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Sunday, January 28, 2007

Moto, Eat Nokia's Dust

Ever since Motorola reported its shockingly horrible results for the fourth quarter about two weeks ago, my editors have been asking for a prognosis.

I kept telling them that we needed to wait until Nokia reported its numbers in order to assess the true magnitude of the damage in Schaumburg, Ill. Is the entire industry under siege, or did Motorola trip up?
The verdict is in: The industry is under pressure, but Motorola (ticker: MOT) is in a deep hole.

Last week, rival Nokia (NOK) surprised most everyone by reporting better-then-expected revenue and earnings, especially in the wake of Motorola's financial implosion. But the biggest takeaway from Nokia's call was that its cellphone margins actually rose, despite the lower asking prices for phones that were introduced because of intense competitive pressure. Nokia's handset operating margins were 17.8%, up more than two percentage points from the previous quarter's level, while gross margins in all segments were up. In comparison, Motorola's margins came in at 4.4%, about half as high as expected.

To be fair, other handset makers, such as LG and Samsung, have suffered from shrinking margins, while Sony-Ericsson is the only other major handset maker, with Nokia, to buck the trend. Sony-Ericsson can thank its concentration on high-end, music-enabled phones for that. Meanwhile, Motorola is racking up market-share gains and high-volume growth in emerging markets, at the expense of margins and profitability. That isn't a winning combination.

Don't look for Nokia to give Motorola a break soon. The operating gap between Nokia and Motorola could widen during this year's first half, as Nokia unleashes new handsets. Prices will likely come down, but margins could continue to expand as production costs slip faster than prices, predicts Charter Equity Research analyst Ed Snyder.

Motorola has been riding the super-successful RAZR for three years, while Nokia consolidated its model templates and developed new, lower-cost handsets that are rich in features and fashion. Motorola handsets such as the multimedia KRZR and the BlackBerry-like Q have failed to capture momentum, in part because Motorola slashed RAZR prices to irresistible levels in order to grab share.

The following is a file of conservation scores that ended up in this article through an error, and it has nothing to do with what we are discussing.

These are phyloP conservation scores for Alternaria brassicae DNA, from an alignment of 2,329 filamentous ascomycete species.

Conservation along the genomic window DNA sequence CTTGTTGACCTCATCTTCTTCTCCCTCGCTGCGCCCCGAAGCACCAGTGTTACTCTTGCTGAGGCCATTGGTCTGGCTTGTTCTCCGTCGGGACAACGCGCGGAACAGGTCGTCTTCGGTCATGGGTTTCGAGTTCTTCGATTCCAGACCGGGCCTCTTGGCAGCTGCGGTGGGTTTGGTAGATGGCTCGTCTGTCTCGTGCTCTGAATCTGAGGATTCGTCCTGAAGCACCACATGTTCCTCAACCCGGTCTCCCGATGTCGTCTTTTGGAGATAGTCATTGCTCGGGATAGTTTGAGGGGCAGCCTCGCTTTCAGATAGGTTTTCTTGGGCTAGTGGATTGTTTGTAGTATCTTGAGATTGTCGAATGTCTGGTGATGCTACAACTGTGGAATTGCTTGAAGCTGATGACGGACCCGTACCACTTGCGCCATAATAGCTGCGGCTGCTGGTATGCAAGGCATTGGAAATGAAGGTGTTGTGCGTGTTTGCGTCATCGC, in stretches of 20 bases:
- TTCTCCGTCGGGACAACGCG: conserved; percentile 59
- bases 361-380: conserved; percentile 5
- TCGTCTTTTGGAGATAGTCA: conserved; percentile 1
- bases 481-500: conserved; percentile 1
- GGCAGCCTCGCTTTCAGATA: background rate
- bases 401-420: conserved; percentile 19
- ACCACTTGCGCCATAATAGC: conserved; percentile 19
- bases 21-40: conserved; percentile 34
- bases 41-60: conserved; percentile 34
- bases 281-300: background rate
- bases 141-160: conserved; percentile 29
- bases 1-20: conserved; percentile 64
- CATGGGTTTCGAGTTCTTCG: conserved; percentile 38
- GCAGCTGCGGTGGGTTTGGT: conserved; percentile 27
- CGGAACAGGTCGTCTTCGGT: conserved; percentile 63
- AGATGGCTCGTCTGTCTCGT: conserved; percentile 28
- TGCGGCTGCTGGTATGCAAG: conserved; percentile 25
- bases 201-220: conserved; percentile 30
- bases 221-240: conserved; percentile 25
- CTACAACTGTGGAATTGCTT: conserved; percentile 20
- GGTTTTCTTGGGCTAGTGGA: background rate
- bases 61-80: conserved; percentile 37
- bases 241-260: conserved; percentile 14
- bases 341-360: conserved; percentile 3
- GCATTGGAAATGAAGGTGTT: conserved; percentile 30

"We see this as the end of Motorola's latest run in handsets," Snyder posits.

Nokia's scale and cost advantages, owing to decisions made at the height of RAZR-mania, could allow the Finnish company to thrive in a year when most everyone else, except Sony-Ericsson, struggles.

At the recent Consumer Electronics Show in Las Vegas, where Motorola CEO Ed Zander was a keynote speaker, the company had so few new products to unveil that seemingly a third of his speech was filled by a Yahoo! executive, who was touting that company's new mobile-search service. That wasn't one of Zander's better moments. Worse, the keynote speech came a day before Apple threw its hat in the ring as the latest entrant to an already cut-throat arena.

After two quarterly-earnings misses in a row and with no hot successor to the RAZR in sight, the prognosis for Motorola isn't healthy.

While enticing at 18-plus a share -- its price Friday afternoon -- and trading at only 15.2 times trailing earnings (versus Nokia's 17.2 times), Motorola stock appears to be no better than dead money for at least the first half of 2007.

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